The Full Wiki

Rif: Wikis

  
  

Note: Many of our articles have direct quotes from sources you can cite, within the Wikipedia article! This article doesn't yet, but we're working on it! See more info or our list of citable articles.

Encyclopedia

From Wikipedia, the free encyclopedia

For the Eleventh Century Talmudist, see Isaac Alfasi
Rif
Range
A view of the Rif mountains around Ashawen.
Country Morocco
Highest point Tidighin
 - elevation 2,455 m (8,054 ft)
Relief of the Atlas and the Rif.

The Rif (Berber:Arif tifinagh.svg, Arabic:جبال الريف) is a mainly mountainous region of northern Morocco, stretching from Cape Spartel and Tangier in the west to Ras Kebdana and the Moulouya River in the east, and from the Mediterranean Sea in the north to the river of Ouargha in the south.

It is part of the Cordillera Bética that also includes the mountains of Southern Spain. The Rif mountains are not part of the Atlas Mountains but belong to the Gibraltar Arc or Alborán Sea geological region.

The region's name comes from the Berber word arif. Major cities in the Rif include Nador, Al Hoceima (also called Biya), Azghenghan, Selwan, Ajdir, Tawrirt, Taza, and El Jebha. The Rif produces as much as one half of the world's hashish.[1]

Contents

History

The Rif has been inhabited by the Rifains since prehistoric times. As early as the 11th century BC, the Phoenicians began to establish trading posts on the Mediterranean and Atlantic coasts, and founded cities such as Tetouan, Melilla and, in 5th century BC, Tangier. Later the Carthaginians replaced the Phoenicians as the major power in the region. After the Third Punic War, Carthage was supplanted by Rome, and the Rif became part of the province of Mauretania. When the latter was divided during the rule of Emperor Claudius, Tangier became the capital of Mauretania Tingitana. In the 5th century AD, the region was raided by the Vandals, and Roman rule came to an end. The region remained under Vandal control until the 6th century AD when the Byzantines reconquered parts of it.

In 710, Salih I ibn Mansur founded the Kingdom of Nekor in the Rif and converted most Berbers to Islam. Arabs then established more cities. By the 15th century, many Spanish Moors were exiled from Spain and most of them lived in the Rif, bringing their culture, Andalusian music, and even establishing Chefchaouen. Since then, the Rif had suffered a lot of battles between Morocco, Spain and Portugal. In 1415, Portugal invaded Ceuta, and in 1490 Spain invaded Melilla. There was period of peace after, but war between Spain and Morocco arose again in 1859 in Tetouan where Morocco was defeated. The Spanish-Moroccan conflicts didn't end. In the 20th century, under the leadership of Abd el-Krim El-Khattabi, the Moroccan guerrilla leader, The Riffian Berbers struggled against Spanish rule and aimed to free Rif from Spanish colonization. Abd el-Krim later established the Republic of the Rif in 1921. The region was returned to Morocco after its independence in 1956.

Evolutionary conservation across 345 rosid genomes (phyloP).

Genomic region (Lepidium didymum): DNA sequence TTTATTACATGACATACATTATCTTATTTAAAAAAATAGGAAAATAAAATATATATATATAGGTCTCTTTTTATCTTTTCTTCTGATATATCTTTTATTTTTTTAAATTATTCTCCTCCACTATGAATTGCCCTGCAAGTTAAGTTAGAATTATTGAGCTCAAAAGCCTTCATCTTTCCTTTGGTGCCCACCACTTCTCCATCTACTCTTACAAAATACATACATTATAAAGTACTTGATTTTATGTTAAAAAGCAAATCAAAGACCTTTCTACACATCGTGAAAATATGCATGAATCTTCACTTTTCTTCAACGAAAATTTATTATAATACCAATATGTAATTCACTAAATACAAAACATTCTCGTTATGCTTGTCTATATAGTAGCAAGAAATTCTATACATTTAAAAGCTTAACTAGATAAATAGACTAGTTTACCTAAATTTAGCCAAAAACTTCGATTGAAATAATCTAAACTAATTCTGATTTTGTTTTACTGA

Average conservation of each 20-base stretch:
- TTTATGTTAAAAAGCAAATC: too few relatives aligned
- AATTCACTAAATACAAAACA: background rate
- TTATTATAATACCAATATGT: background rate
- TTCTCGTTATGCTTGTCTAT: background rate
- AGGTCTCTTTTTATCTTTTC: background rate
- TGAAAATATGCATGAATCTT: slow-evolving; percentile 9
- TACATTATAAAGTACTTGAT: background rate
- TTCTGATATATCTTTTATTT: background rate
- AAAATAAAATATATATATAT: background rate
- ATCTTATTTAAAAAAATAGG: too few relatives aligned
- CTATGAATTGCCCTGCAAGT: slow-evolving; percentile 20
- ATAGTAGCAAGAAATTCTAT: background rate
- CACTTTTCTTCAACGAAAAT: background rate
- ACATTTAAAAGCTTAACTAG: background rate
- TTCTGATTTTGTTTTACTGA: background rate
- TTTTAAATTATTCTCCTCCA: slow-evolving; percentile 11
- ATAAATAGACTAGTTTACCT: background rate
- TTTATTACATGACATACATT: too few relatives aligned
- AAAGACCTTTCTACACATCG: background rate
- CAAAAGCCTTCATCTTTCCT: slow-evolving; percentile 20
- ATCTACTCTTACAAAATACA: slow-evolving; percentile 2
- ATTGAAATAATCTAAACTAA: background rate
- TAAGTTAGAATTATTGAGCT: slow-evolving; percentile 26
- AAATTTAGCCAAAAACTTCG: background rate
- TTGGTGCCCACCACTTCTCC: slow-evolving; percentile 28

Environment

Rif mountains in the province of Ashawen.

The Rif mountains are not part of the Atlas mountain range. According to C. Michael Hogan, there are between five and eight separate sub-populations of the endangered primate Barbary Macaque, Macaca sylvanus.[2] The Rif mountains are also home to the honeybee Apis mellifera major.

The Rif region receives more rainfall than any other region in Morocco, with some portions receiving upwards of 2000mm of precipitation a year. The western and central portions are more pluvious and are covered in forests of Atlas Cedar, Cork Oak and Holm Oak, as well as the only remaining forests of Moroccan Fir, a subspecies of the Spanish Fir. The eastern slopes receive less rainfall, and there forests consist mainly of pines, particularly the Aleppo Pine and the Maritime Pine, as well as Tetraclinis.

Massive deforestation due to overgrazing, forest fires, and forest clearing for agriculture, particularly for the creation of cannabis plantations, has taken place over the last century. This deforestation has led to soil degradation due to the washing away of topsoil, which has aggravated the process.

See also

References

Line notes

  1. ^ Pierre-Arnaud Chouvy, 2005
  2. ^ C. Michael Hogan, 2008

External links

Berber Ethnic groups

Chaouis | Chenouas | Chleuhs | Kabyles | Mozabites | Rifains | Siwis | Tuareg | Zayanes

Coordinates: 35°00′N 4°00′W / 35°N 4°W / 35; -4








Got something to say? Make a comment.
Your name
Your email address
Message